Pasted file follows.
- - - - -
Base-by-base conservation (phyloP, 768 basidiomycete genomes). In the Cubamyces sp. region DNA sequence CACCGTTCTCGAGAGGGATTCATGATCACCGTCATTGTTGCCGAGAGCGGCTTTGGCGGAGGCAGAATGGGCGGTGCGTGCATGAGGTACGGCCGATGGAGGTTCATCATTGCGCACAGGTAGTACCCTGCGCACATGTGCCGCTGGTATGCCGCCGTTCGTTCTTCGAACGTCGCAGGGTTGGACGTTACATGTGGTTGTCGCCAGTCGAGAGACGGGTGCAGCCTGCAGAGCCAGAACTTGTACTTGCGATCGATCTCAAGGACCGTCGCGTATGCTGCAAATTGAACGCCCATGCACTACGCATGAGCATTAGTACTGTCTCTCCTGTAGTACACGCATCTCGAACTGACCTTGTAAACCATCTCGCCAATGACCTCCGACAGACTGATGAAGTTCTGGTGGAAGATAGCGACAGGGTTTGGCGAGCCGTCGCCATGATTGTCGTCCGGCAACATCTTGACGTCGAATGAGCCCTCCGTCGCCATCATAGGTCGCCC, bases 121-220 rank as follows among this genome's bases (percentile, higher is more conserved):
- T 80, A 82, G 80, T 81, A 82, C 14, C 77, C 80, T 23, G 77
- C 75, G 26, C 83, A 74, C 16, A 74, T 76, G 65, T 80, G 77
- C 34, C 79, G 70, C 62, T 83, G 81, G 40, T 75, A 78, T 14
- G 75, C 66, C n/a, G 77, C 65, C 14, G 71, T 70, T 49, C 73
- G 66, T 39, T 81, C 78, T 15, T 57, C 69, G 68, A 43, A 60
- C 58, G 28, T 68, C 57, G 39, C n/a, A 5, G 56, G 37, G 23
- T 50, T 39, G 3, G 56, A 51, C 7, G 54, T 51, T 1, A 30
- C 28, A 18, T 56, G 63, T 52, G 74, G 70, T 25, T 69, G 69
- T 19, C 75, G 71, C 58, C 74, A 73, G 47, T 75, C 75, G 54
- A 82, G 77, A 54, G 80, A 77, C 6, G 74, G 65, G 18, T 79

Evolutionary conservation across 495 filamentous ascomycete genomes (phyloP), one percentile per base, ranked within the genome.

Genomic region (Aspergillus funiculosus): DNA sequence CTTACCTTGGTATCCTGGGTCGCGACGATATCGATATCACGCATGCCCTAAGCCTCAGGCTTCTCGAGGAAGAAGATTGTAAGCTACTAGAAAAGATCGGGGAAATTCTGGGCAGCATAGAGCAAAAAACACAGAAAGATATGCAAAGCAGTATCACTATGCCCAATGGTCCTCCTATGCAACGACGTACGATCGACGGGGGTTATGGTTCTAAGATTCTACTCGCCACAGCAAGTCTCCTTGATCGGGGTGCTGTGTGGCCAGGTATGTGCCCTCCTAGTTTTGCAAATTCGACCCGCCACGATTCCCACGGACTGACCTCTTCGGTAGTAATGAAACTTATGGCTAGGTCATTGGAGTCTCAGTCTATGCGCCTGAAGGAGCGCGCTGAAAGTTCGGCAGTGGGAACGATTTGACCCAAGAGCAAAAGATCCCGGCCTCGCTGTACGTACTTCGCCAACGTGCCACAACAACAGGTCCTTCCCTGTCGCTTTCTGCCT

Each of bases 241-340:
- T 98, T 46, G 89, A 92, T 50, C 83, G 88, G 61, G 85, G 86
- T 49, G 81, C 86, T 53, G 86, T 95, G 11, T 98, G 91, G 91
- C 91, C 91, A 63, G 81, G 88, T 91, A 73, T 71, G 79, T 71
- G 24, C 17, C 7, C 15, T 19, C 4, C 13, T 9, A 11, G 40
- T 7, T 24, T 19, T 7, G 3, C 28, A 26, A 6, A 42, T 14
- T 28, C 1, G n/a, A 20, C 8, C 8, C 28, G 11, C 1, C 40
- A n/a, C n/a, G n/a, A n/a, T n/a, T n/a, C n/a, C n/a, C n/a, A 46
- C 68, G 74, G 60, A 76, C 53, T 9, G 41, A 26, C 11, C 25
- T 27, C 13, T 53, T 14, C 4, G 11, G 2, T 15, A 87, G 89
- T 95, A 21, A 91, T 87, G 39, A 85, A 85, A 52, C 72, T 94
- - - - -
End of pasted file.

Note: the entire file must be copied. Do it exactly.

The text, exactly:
Base-by-base conservation (phyloP, 768 basidiomycete genomes). In the Cubamyces sp. region DNA sequence CACCGTTCTCGAGAGGGATTCATGATCACCGTCATTGTTGCCGAGAGCGGCTTTGGCGGAGGCAGAATGGGCGGTGCGTGCATGAGGTACGGCCGATGGAGGTTCATCATTGCGCACAGGTAGTACCCTGCGCACATGTGCCGCTGGTATGCCGCCGTTCGTTCTTCGAACGTCGCAGGGTTGGACGTTACATGTGGTTGTCGCCAGTCGAGAGACGGGTGCAGCCTGCAGAGCCAGAACTTGTACTTGCGATCGATCTCAAGGACCGTCGCGTATGCTGCAAATTGAACGCCCATGCACTACGCATGAGCATTAGTACTGTCTCTCCTGTAGTACACGCATCTCGAACTGACCTTGTAAACCATCTCGCCAATGACCTCCGACAGACTGATGAAGTTCTGGTGGAAGATAGCGACAGGGTTTGGCGAGCCGTCGCCATGATTGTCGTCCGGCAACATCTTGACGTCGAATGAGCCCTCCGTCGCCATCATAGGTCGCCC, bases 121-220 rank as follows among this genome's bases (percentile, higher is more conserved):
- T 80, A 82, G 80, T 81, A 82, C 14, C 77, C 80, T 23, G 77
- C 75, G 26, C 83, A 74, C 16, A 74, T 76, G 65, T 80, G 77
- C 34, C 79, G 70, C 62, T 83, G 81, G 40, T 75, A 78, T 14
- G 75, C 66, C n/a, G 77, C 65, C 14, G 71, T 70, T 49, C 73
- G 66, T 39, T 81, C 78, T 15, T 57, C 69, G 68, A 43, A 60
- C 58, G 28, T 68, C 57, G 39, C n/a, A 5, G 56, G 37, G 23
- T 50, T 39, G 3, G 56, A 51, C 7, G 54, T 51, T 1, A 30
- C 28, A 18, T 56, G 63, T 52, G 74, G 70, T 25, T 69, G 69
- T 19, C 75, G 71, C 58, C 74, A 73, G 47, T 75, C 75, G 54
- A 82, G 77, A 54, G 80, A 77, C 6, G 74, G 65, G 18, T 79

Evolutionary conservation across 495 filamentous ascomycete genomes (phyloP), one percentile per base, ranked within the genome.

Genomic region (Aspergillus funiculosus): DNA sequence CTTACCTTGGTATCCTGGGTCGCGACGATATCGATATCACGCATGCCCTAAGCCTCAGGCTTCTCGAGGAAGAAGATTGTAAGCTACTAGAAAAGATCGGGGAAATTCTGGGCAGCATAGAGCAAAAAACACAGAAAGATATGCAAAGCAGTATCACTATGCCCAATGGTCCTCCTATGCAACGACGTACGATCGACGGGGGTTATGGTTCTAAGATTCTACTCGCCACAGCAAGTCTCCTTGATCGGGGTGCTGTGTGGCCAGGTATGTGCCCTCCTAGTTTTGCAAATTCGACCCGCCACGATTCCCACGGACTGACCTCTTCGGTAGTAATGAAACTTATGGCTAGGTCATTGGAGTCTCAGTCTATGCGCCTGAAGGAGCGCGCTGAAAGTTCGGCAGTGGGAACGATTTGACCCAAGAGCAAAAGATCCCGGCCTCGCTGTACGTACTTCGCCAACGTGCCACAACAACAGGTCCTTCCCTGTCGCTTTCTGCCT

Each of bases 241-340:
- T 98, T 46, G 89, A 92, T 50, C 83, G 88, G 61, G 85, G 86
- T 49, G 81, C 86, T 53, G 86, T 95, G 11, T 98, G 91, G 91
- C 91, C 91, A 63, G 81, G 88, T 91, A 73, T 71, G 79, T 71
- G 24, C 17, C 7, C 15, T 19, C 4, C 13, T 9, A 11, G 40
- T 7, T 24, T 19, T 7, G 3, C 28, A 26, A 6, A 42, T 14
- T 28, C 1, G n/a, A 20, C 8, C 8, C 28, G 11, C 1, C 40
- A n/a, C n/a, G n/a, A n/a, T n/a, T n/a, C n/a, C n/a, C n/a, A 46
- C 68, G 74, G 60, A 76, C 53, T 9, G 41, A 26, C 11, C 25
- T 27, C 13, T 53, T 14, C 4, G 11, G 2, T 15, A 87, G 89
- T 95, A 21, A 91, T 87, G 39, A 85, A 85, A 52, C 72, T 94